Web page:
Of course you’d have to be bling Freddy to not see there are some legitimate negative effects from passive investing, but no matter how sensationally you complain you cannot fight this financial disruption, especially when many consumers end up better off.
Financial newsletters – If it bleeds it leads
Put bluntly, any media will be read more (or watched more or more listened to) if it’s about fear than if it’s about pretty much anything else.
The exact same rule applies in the financial media. If the market is slightly ‘bleeding’ (down), then you can expect to read headlines about ‘haemorrhages’ and ‘death’ (market plunges, tanks, billions lost, etc).
Compare the pairs below and consider which heading you’d more likely click on:
- ‘Market plunges 3%’ OR ‘Market rises 3%’
- ‘Passive investing involves risk’ OR ‘Passive investing is a Ponzi scheme’
- ‘ETFs are for suckers’ OR ‘ETFs are best for non-professional investors’
- ‘ETFs are dumb money buying everything OR ‘ETFs give low cost easy diversification’
- ‘Passive investing is leading investors astray’ OR ‘Passive investing is taking funds away from expensive active fund managers’
The more sensational they make the headline; the more likely you are to read the article. An article about ‘The danger of passive investing’ that you can slightly re-word 16.5 million times is always going to be a more popular article.
Apart from the sensational nature of doom and gloom articles, there is also the issue of how boring passive investing is. I have long argued that a key strength of passive investing is one of its key weaknesses – they are as boring as bat shit.
You buy a passive investment and you hold it. You’re not regularly trading so you don’t care about the daily gyrations of individual shares and what company management said today.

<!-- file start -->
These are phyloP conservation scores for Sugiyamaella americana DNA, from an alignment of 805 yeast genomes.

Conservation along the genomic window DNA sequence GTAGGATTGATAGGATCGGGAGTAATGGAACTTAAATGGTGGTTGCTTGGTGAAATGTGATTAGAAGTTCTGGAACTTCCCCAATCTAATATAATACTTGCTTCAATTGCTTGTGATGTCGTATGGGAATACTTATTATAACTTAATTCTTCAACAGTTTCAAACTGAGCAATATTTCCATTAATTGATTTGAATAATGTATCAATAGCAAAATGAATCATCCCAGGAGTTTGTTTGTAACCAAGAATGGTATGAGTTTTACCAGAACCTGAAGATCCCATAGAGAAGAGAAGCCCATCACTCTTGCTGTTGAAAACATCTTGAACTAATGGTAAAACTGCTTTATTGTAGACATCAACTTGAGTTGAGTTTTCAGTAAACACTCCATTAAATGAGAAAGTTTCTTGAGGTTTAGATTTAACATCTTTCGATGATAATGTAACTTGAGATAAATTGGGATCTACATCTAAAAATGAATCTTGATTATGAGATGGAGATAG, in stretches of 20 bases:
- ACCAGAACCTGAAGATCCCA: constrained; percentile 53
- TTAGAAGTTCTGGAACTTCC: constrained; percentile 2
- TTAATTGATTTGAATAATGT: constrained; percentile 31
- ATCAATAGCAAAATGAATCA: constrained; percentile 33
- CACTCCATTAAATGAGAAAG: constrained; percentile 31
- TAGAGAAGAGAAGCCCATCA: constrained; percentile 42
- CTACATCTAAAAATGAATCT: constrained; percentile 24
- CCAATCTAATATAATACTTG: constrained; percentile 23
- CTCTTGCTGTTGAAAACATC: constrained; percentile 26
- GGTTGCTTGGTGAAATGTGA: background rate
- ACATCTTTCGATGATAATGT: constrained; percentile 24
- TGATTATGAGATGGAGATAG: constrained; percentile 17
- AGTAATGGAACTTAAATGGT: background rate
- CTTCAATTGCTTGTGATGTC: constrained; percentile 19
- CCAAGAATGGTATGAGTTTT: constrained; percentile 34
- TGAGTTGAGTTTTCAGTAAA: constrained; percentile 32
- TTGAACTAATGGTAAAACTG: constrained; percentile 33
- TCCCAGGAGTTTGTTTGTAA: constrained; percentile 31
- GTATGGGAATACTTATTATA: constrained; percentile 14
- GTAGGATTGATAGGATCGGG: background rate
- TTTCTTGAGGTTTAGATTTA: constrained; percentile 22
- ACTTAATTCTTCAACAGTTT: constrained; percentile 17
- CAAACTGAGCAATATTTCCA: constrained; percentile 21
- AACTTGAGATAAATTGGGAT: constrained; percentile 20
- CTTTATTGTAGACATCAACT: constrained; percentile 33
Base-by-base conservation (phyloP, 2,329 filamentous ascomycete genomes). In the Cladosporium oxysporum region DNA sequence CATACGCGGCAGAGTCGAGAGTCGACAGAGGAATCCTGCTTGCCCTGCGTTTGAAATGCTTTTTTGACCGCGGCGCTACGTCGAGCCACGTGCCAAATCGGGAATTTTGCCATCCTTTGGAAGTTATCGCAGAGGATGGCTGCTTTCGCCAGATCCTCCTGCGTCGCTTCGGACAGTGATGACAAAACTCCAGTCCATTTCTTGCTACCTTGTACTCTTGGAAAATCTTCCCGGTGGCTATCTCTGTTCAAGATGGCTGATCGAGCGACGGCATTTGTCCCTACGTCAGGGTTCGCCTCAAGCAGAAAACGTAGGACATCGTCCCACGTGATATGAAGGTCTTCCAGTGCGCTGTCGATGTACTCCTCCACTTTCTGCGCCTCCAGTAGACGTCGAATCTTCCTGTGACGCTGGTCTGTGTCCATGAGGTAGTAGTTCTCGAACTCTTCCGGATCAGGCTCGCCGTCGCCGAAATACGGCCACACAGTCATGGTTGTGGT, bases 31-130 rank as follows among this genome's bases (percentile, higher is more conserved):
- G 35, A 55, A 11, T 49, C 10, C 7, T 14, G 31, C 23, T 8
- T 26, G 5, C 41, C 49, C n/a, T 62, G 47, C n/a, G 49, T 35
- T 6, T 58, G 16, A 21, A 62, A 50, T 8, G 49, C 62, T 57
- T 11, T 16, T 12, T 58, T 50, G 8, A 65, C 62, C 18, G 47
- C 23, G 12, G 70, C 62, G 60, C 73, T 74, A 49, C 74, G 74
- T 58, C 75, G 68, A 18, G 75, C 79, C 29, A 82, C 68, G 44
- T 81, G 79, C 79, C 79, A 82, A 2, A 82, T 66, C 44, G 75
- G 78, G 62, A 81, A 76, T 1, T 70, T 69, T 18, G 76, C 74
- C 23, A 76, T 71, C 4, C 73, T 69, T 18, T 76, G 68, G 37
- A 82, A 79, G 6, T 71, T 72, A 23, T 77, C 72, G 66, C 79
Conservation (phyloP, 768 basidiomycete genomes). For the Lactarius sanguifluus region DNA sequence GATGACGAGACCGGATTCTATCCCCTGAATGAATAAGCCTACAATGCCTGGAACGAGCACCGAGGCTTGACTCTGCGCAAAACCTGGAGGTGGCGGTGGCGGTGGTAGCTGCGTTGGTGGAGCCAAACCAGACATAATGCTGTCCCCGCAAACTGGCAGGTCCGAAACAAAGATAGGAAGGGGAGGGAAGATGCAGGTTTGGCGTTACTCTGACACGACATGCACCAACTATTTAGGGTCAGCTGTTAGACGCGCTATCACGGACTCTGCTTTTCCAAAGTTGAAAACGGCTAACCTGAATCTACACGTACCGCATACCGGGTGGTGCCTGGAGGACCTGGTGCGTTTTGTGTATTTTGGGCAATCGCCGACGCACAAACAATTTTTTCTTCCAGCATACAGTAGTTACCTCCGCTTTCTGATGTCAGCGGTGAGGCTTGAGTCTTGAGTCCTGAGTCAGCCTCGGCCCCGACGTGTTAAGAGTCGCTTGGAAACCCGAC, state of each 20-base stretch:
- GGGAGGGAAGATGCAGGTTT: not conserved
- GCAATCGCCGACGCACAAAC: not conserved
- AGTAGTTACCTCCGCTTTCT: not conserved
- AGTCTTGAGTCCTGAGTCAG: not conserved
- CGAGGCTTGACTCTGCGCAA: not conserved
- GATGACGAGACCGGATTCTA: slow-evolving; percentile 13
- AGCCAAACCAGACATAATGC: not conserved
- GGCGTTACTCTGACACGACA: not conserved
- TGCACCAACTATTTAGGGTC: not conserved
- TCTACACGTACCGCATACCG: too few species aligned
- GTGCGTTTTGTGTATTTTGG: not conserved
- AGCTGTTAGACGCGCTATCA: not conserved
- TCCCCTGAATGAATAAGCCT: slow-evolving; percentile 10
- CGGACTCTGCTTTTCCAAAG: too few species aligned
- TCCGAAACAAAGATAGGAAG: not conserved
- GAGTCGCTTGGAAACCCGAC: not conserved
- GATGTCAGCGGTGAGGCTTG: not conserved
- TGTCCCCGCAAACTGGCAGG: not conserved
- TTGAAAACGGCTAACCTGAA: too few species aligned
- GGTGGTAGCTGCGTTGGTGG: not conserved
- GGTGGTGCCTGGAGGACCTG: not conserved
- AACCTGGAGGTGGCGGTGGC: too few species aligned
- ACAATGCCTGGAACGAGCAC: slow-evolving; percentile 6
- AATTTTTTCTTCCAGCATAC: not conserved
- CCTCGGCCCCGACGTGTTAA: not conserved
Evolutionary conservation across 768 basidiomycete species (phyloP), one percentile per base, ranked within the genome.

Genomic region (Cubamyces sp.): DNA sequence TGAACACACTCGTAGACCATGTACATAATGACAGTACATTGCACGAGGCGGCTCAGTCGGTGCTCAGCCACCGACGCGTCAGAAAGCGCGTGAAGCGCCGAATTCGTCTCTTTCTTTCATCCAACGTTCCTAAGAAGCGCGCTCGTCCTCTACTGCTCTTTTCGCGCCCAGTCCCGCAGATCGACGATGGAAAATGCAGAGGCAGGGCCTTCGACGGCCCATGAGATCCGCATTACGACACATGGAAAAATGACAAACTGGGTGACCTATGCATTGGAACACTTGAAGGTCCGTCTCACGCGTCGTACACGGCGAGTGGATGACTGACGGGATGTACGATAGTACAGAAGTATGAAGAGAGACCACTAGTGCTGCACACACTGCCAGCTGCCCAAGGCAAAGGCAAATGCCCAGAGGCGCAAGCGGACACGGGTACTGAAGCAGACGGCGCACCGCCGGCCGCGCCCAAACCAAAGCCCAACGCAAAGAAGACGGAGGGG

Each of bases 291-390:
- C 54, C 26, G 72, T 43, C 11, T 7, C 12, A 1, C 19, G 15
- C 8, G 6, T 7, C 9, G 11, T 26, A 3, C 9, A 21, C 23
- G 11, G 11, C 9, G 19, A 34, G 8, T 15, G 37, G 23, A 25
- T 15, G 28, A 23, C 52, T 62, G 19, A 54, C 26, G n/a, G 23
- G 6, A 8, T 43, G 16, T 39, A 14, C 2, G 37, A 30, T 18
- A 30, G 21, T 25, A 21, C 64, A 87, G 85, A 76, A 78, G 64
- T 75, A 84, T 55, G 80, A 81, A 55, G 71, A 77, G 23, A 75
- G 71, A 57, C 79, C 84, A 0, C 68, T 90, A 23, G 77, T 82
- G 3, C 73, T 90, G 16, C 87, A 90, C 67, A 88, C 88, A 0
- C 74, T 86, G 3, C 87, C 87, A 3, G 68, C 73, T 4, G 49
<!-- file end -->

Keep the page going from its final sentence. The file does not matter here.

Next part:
When you need to create regular content for an investing newsletter you need a constant source of interesting stories. So shares are great – the hot stock today/this month/this year; the stocks to avoid; the CEO/CFO you must listen to; etc. Copy, paste, churn through companies and slightly re-word the articles each edition. Managed funds are great too – the hot performing fund manager you must listen to; the best picks this fund manager holds; etc. Again, copy, paste, churn through managers and slightly re-word the articles each edition.
As a publisher of an investing newsletter, passive investing doesn’t give you any of that. It gives you no content to fill your newsletter apart from an article every 6 months explaining what passive investing is (and how dangerous it is) and what an ETF is. They are boring and do not help you sell your newsletter.
Why all the fear now?
Why is this claim that passive investing is bad for you receiving more and more press just now?
Let’s put things in a little historical perspective. Those with long financial memories may recall that 30 years ago in October 1987 the 1987 Black Monday crash rocked the world. Fast forward 10 years to 1997 and it was the Asian Crisis and Russian Financial Crisis. Jump another 10 years to 2007 and it was the Global Financial Crisis. Every 10 years in the sevens we’ve had a run of bad luck so it’s hardly surprising with just over 2 months to go in 2017, superstitious markets are jittery about another potential crash.
Next time we will go through 6 of the more sensational headlines that you can expect to see about passive investing.
1. It’s Marxism!
2. ETFs are for suckers
3. It’s a Ponzi Scheme
4. Dumb money buying everything
5. Passive investing is distorting markets
6. ETF investing is just dumb